There are still old cable systems out there with older cable.


hdman
Flt Rider
Premium
join:2003-11-25
Appleton, WI
Reviews:
·exede by ViaSat
reply to silbaco

Silbarco stated "The idea of rural America having slow internet is a myth". To which I say bah humbug!!! Any place that AT&T has a strangled hold on the State government will have poor rural speeds. AT&T lobbied control away from local towns in Wisconsin about 8 years ago, and left it at the State level. No longer are providers required to provide service to an area that is growing. They will only do it if and when it makes financial sense to them. The rule in our town was 13 houses per mile and the provider was required to put in the service. Now, they can provide service when they feel like it, and let me tell you, there is NO build outs going on in rural Wisconsin. They are all rushing to provide service to communities who already have choices, and are providing them more choices, and the rural areas get only one choice, and that is satellite. 3G was around for a while, then it got over sold, and the speeds dropped to modem speeds. 4G has been spotty to show up, but that is even more expensive than satellite. If you really think that rural America is getting connected, you would be very wrong in that assumption.
--
The proper way to break in a Harley: Grab a fist full of throttle, and ride it like you stole it!!!


silbaco
Premium
join:2009-08-03
USA

1 edit

said by hdman:

Silbarco stated "The idea of rural America having slow internet is a myth". To which I say bah humbug!!! Any place that AT&T has a strangled hold on the State government will have poor rural speeds. AT&T lobbied control away from local towns in Wisconsin about 8 years ago, and left it at the State level. No longer are providers required to provide service to an area that is growing. They will only do it if and when it makes financial sense to them. The rule in our town was 13 houses per mile and the provider was required to put in the service. Now, they can provide service when they feel like it, and let me tell you, there is NO build outs going on in rural Wisconsin. They are all rushing to provide service to communities who already have choices, and are providing them more choices, and the rural areas get only one choice, and that is satellite. 3G was around for a while, then it got over sold, and the speeds dropped to modem speeds. 4G has been spotty to show up, but that is even more expensive than satellite. If you really think that rural America is getting connected, you would be very wrong in that assumption.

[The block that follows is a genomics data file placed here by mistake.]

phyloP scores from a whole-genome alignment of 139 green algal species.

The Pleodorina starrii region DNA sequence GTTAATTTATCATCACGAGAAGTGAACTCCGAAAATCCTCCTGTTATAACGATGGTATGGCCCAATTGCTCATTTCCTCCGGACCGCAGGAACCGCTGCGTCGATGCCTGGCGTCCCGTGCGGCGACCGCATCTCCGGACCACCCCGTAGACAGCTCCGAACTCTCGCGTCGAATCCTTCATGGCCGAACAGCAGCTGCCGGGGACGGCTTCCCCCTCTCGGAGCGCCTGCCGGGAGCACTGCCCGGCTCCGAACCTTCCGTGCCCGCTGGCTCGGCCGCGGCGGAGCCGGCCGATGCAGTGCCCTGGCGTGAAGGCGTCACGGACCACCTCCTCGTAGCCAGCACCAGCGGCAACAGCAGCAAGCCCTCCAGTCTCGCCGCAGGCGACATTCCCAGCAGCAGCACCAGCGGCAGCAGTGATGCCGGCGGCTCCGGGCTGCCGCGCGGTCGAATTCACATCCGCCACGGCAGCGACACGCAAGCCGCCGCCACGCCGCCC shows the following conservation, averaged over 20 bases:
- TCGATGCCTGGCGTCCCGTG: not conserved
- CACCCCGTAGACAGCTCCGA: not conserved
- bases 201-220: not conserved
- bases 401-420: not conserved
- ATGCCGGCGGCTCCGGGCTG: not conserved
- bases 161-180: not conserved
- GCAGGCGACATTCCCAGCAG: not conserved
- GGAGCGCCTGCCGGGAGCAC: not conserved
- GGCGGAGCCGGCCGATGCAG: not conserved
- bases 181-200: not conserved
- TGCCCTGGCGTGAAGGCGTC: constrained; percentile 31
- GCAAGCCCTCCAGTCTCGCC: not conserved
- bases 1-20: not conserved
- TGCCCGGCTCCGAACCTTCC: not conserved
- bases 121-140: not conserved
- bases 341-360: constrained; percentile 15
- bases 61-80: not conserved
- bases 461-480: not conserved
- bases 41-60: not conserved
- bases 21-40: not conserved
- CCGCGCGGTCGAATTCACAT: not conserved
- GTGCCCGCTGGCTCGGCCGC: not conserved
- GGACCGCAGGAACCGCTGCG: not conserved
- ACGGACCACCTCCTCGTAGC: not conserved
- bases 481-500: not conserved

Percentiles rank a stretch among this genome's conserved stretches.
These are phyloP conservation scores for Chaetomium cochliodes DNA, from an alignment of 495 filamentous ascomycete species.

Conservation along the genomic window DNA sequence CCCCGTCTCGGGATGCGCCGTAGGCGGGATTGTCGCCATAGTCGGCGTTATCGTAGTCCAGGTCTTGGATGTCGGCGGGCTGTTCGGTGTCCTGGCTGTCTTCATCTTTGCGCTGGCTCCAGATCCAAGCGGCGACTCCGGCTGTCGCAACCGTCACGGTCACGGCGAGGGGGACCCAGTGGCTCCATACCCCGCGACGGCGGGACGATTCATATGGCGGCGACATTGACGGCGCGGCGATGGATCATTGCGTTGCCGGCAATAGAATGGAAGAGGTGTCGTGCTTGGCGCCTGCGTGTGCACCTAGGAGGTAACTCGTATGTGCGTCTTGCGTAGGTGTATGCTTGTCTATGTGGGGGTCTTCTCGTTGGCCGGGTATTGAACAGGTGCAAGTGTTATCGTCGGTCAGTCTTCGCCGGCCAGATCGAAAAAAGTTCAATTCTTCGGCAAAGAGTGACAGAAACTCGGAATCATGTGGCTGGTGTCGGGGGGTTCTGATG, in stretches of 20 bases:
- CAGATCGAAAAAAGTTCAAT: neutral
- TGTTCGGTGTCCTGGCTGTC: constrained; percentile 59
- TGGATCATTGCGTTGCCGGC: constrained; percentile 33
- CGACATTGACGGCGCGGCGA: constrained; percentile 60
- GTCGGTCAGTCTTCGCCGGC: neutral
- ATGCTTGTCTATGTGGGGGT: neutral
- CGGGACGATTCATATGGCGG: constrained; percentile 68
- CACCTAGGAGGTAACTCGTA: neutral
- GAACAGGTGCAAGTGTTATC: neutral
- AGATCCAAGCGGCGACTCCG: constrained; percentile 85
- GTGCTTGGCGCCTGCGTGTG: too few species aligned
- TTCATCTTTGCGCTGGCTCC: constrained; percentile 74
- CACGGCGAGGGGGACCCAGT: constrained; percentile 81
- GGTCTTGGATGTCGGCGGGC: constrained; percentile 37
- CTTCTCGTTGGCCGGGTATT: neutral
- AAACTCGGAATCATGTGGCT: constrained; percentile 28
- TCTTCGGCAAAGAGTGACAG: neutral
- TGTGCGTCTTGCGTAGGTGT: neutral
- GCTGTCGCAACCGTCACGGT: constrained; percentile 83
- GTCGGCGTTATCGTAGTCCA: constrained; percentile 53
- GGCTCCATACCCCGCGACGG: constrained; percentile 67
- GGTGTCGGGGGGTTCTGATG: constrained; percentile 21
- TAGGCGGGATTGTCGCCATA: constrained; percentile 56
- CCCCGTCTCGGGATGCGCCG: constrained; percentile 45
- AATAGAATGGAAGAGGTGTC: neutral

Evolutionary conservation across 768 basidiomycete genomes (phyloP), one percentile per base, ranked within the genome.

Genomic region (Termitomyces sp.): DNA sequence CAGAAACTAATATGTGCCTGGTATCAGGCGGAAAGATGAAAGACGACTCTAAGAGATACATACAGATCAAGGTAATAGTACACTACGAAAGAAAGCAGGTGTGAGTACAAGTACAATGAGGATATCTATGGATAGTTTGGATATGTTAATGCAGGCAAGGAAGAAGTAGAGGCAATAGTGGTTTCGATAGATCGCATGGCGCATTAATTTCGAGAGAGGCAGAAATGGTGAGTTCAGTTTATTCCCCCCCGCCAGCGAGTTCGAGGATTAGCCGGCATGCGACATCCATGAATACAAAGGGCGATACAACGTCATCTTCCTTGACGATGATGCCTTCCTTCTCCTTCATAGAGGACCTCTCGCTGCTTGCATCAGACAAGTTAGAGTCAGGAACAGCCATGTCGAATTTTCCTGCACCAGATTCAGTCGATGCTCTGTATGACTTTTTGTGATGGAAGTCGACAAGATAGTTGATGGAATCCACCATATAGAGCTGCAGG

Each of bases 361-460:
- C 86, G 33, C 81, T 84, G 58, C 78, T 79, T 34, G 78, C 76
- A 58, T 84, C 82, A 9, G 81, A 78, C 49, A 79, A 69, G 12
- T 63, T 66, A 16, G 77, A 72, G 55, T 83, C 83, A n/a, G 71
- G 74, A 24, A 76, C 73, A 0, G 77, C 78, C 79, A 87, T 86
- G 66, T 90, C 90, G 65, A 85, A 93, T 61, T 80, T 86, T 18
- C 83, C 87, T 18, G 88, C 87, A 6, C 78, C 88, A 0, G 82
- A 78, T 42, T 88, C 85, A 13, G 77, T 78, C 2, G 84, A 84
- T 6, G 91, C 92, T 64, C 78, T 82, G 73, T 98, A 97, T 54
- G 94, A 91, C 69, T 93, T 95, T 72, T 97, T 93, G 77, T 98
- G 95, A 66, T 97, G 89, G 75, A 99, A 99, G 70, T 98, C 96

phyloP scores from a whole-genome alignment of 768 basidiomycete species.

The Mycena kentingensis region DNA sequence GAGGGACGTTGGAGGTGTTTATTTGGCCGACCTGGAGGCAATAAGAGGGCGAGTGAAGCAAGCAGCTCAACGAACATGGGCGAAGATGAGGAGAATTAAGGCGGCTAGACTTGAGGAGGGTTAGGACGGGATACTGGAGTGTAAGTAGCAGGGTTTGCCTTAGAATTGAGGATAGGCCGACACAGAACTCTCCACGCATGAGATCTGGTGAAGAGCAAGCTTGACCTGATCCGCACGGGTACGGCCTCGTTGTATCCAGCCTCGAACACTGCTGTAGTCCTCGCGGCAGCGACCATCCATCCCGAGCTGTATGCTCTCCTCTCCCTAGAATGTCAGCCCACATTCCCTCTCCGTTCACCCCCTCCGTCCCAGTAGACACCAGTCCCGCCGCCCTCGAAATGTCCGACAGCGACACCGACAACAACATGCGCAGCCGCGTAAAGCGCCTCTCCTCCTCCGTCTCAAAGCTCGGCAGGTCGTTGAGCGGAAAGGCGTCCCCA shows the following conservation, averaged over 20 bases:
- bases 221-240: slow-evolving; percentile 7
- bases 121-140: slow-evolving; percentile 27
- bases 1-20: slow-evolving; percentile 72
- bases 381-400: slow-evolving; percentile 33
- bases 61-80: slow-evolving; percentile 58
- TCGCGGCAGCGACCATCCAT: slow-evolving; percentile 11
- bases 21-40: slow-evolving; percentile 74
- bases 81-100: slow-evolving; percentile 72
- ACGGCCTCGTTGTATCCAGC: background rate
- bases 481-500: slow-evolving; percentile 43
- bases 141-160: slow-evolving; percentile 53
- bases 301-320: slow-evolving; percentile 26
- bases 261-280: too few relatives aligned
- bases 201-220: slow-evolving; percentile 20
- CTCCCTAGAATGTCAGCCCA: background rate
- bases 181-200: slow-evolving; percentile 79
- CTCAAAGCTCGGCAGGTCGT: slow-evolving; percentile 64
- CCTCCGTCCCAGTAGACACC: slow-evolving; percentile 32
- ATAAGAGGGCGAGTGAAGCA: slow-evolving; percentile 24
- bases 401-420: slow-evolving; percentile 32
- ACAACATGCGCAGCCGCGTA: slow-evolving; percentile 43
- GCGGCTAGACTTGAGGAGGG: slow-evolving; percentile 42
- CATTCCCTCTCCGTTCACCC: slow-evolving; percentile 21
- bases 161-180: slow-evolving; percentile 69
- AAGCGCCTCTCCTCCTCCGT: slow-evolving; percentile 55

No, I am not. I live in rural America. It may be different in At&t territory, but in other places there are people getting connected. Fairpoint and Frontier have been working to roll out DSL and improve their DSL in rural places. Independent and cooperative telcos have been rolling out DSL and ftth to their rural customers/members on a continuous basis. If they can't get the money to reach the very rural, they have been putting up wireless solutions such as wimax and providing often times 8-10 Mbps usually with high caps or no caps. It is happening all around. There are some small cable companies reaching out to the rural too.

Personally I think ftth is the best solution. Reduces maintenance significantly and provides much better service.

DrStrangLov

join:2012-03-28
kudos:1

said by silbaco:

Fairpoint and Frontier have been working to roll out DSL and improve their DSL in rural places.

1. Internet Access is the future...a given.

2. A bean counter needs to see a profit

3. Rural Telcos have been using government funding (via phone tax, grants and/or low interest loans).

In my area, a local rural telco went into cable business, and has fiber truck lines which passes "cable TV channels" to various cities. But, they are "conservative" on customers' Mbps pipe size, 10 Mbps max, even with fiber.

So across US, if item two is not true, it ain't going to happen. Where higher density rural populations exist, other solutions like WiMax WISPs are possible. Years ago, there was some free federal monies for setting up these...and I think in recent two years also.

DSL works around cities, not in rural locations. Where a housing "colony" exist in a rural location, it is possible for DSL...but not in sparsely density areas.

Those internet connections cost money...and pricing depends upon your location.

And in my area, AT&T has a foothold. When local rural telco installed fiber near your location, it was possible to get it if you had permission from AT&T. In most all cases, AT&T said no...even though AT&T has stated to Capital Hill it wants out of land-line service. And out here, AT&T is not going to lay fiber, period.


krenn

join:2006-08-23
Somerset, PA
kudos:1
reply to silbaco

With all that, it sounds like your not very rural at all. There is no push for any of what you described here. No DSL, no cable, no wimax, nothing. While I'm glad you can get what you can, a lot of us still can't. And there won't be anytime soon. It's either overpriced sat or overpriced 3g/4g service with ridiculous caps.



TonyKZ1

join:2010-04-08
Marble Hill, MO

said by krenn:

With all that, it sounds like your not very rural at all. There is no push for any of what you described here. No DSL, no cable, no wimax, nothing. While I'm glad you can get what you can, a lot of us still can't. And there won't be anytime soon. It's either overpriced sat or overpriced 3g/4g service with ridiculous caps.

That's the same where I'm at too. As you said, "there's nothing available but overpriced sat or overpriced 3g/4g service with ridiculous caps. I could even stand the caps, but still can't afford the service. Then my co-workers that live in town, talk about their 10-30Mbs+ internet connections with no caps and how cheap it is...
Tony

silbaco
Premium